• The Case for a “Greatly Reduced Federal Footprint” in Education
    Congress can take steps now to set a course that will get Washington out of the way of local schools and restore constitutional governance in education, beginning with the following near-term steps:
  • Making Evaluations Work for Students and Teachers
    Once we raised awareness around what good teaching looked like, we tackled evaluations. It was a complete turnaround for the district. Like most, it had a weak system in which teachers were reviewed inconsistently and infrequently, leaving them without the feedback all professionals want and need.
  • SCORE is changing the face of education
    The State Collaborative On Reforming Education (SCORE) was designed to be a sort of “watchdog group” to help the Tennessee Department of Education with education reform, and there are a number of changes that need to occur, if statistics are any indication, according to Alene Arnold, the organizations director of statewide outreach.
  • Accountability Is the Crux of Serious School Reform
    As long as unions continue to protect low-performing teachers, the solution for America’s families is to give them choices so they can escape dead-end schools staffed by poor teachers. The middle class insists on choice; why should the poor—who typically bear the brunt of low-performing teachers—get less? Exhorting people to “reverence and respect” is no substitute for insisting on excellence. When will the unions do that?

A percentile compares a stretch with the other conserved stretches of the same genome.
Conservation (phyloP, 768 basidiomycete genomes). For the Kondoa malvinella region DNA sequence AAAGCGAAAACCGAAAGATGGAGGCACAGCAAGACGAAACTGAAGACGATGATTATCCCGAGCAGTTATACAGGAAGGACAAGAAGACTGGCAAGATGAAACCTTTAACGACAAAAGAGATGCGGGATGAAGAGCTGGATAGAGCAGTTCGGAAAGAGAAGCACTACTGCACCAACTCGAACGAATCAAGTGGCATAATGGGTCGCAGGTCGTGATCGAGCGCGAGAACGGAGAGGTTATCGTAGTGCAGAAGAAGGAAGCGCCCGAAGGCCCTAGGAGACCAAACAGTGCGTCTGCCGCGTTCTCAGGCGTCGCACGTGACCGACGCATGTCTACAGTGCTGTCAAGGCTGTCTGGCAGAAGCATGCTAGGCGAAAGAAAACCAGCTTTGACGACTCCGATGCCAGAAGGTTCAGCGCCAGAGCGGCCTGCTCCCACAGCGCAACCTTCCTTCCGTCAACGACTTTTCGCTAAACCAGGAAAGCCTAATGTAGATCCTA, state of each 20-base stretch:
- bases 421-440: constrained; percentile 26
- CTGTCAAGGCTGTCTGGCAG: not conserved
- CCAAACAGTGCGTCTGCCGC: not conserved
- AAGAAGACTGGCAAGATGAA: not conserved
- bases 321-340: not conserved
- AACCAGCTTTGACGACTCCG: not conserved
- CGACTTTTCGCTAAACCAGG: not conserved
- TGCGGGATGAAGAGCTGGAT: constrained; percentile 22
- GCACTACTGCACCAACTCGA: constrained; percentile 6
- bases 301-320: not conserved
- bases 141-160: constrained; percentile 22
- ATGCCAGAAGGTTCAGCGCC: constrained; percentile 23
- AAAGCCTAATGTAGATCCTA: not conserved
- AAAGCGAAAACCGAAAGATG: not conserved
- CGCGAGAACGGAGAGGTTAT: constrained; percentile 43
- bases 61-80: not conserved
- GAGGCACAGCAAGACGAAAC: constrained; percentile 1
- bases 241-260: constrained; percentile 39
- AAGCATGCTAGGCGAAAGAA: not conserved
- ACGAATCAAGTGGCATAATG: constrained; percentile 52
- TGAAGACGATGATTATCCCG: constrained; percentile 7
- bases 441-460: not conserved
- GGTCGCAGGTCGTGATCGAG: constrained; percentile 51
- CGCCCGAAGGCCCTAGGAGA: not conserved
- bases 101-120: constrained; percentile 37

• Haslam’s charter school bill opens up eligibility
    Gov. Bill Haslam’s proposed changes to existing House Bill 0505 would open up charter eligibility to all students, instead of exclusively those deemed “at risk” — those students eligible for free or reduced-price lunch. However, needy students would still receive top priority for enrollment.Therefore, supporting these changes would essentially eliminate unintentional segregation in many of our charter schools.

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